Orphaned Kittens

If you have found very young kittens outdoors, the best chance they  have to survive is to stay with their mother.

Assess the situation before you act!

  1. Are you sure they are orphaned? Are the kittens sleeping comfortably? The mother is probably coming back.
  2. Wait a couple of hours and recheck
  3. Are any of them missing? The mother is caring for them and moving them to a different location (this is normal behavior)
  4. If you can, provide food and water for the mother
  5.  When the kittens are 6-8t weeks, the whole family should be trapped and spayed/neutered. Contact us for help!

If you find crying kittens who are agitated and dirty, it is a pretty sure bet they are truly orphaned and need your help.  The very first step is TO WARM THEM UP! Wrap them in a warm blanket (not towel), and place a warm bottle of water next to them. Or if you have some rice, you can fill a sock and heat up in the microwave. If you have a heating pad, put it on low.  Do not place bottle, rice sock or heating pad directly on the kitten. Make sure kitten can wiggle away from heat source if he/she wants to.

Second step is to provide some GLUCOSE on the gums. You can use Karo syrup – just put a little bit on your finger and rub into the gums. If you don’t have Karo syrup, you can mix a slurry of regular white sugar and water.

Third step – feed them AFTER THEY ARE WARMED UP. It is dangerous to feed a cold kitten. Use Kitten Milk Replacer (you can buy at Tractor Supply, Walmart or at a pet store). If you cannot locate a place to purchase milk replacer, buy canned goat milk at the grocery store. You can feed with a 3-10 ml syringe that you purchase at Tractor Supply. You may be able to get a medication syringe for free at a pharmacy. DON’T HOLD THE KITTEN LIKE A BABY! The kitten should be held upright while feeding (think about how they nurse from their mothers – this is the position you want to emulate). The risk for aspiration into the lungs is high if not held correctly. DO NOT PUSH THE PLUNGER of the syringe. The kitten will suck hard enough to make the plunger go in on its own. ONLY IF THE KITTEN IS WEAK assist by dropping a bit of milk in its mouth. Watch for swallowing before giving more.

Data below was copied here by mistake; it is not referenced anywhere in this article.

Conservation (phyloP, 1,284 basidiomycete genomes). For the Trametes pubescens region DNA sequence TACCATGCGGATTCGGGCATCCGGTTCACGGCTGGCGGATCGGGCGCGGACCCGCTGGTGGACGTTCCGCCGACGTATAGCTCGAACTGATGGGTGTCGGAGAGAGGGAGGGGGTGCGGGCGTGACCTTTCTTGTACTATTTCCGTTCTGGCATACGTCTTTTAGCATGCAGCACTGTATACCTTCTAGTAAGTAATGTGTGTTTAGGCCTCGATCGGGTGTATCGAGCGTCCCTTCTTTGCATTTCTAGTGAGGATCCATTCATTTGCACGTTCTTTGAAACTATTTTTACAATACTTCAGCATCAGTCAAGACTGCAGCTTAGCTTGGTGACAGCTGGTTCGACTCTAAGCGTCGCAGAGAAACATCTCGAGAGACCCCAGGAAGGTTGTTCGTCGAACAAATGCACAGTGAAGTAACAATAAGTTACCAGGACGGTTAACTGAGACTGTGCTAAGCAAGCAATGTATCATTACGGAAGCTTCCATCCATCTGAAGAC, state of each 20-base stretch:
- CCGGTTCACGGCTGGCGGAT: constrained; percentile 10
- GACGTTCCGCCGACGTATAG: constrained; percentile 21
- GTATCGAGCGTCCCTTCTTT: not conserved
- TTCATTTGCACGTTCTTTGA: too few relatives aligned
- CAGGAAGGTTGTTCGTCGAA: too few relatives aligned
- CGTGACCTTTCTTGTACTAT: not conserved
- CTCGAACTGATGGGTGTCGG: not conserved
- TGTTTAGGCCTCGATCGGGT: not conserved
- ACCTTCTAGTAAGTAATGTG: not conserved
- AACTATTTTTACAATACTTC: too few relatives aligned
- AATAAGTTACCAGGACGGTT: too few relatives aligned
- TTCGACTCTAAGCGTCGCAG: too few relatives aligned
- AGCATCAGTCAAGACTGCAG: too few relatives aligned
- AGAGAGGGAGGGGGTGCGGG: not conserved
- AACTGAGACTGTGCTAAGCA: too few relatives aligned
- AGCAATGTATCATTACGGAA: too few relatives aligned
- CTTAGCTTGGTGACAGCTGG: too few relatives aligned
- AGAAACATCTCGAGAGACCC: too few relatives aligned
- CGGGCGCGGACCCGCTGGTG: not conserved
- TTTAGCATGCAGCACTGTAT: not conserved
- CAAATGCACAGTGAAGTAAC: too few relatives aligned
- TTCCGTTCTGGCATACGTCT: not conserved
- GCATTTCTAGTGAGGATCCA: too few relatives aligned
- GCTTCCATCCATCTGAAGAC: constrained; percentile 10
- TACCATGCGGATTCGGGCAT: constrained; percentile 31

Fourth step – help them to eliminate! A kitten does not know how to go to the bathroom themselves. You need to emulate the Mama cat licking the kittens bum. Use a soft tissue to rub their behind to stimulate urination and defecation. You want to stimulate them both BEFORE FEEDING and AFTER FEEDING!

Call the Animal Welfare Center’s phone line 440-462-0008 for additional advise and support.




Tips on determining a kitten’s age:

  • Under one week: Eyes shut, ears flat to head, skin looks pinkish. Part of umbilical cord may still be attached.
  • 1 week-10 days: Eyes beginning to open, ears still flat. A kitten this age is smaller than your hand.
  • 3 weeks: Eyes are fully open, ears are erect, teeth are visible. Kittens this age are just starting to walk and will be very wobbly.
  • 4-5 weeks: Eyes have changed from blue to another color and/or kittens have begun to pounce and leap. Kittens this age will be ready to wean and start to eat canned food. They will be fully weaned by 8 weeks.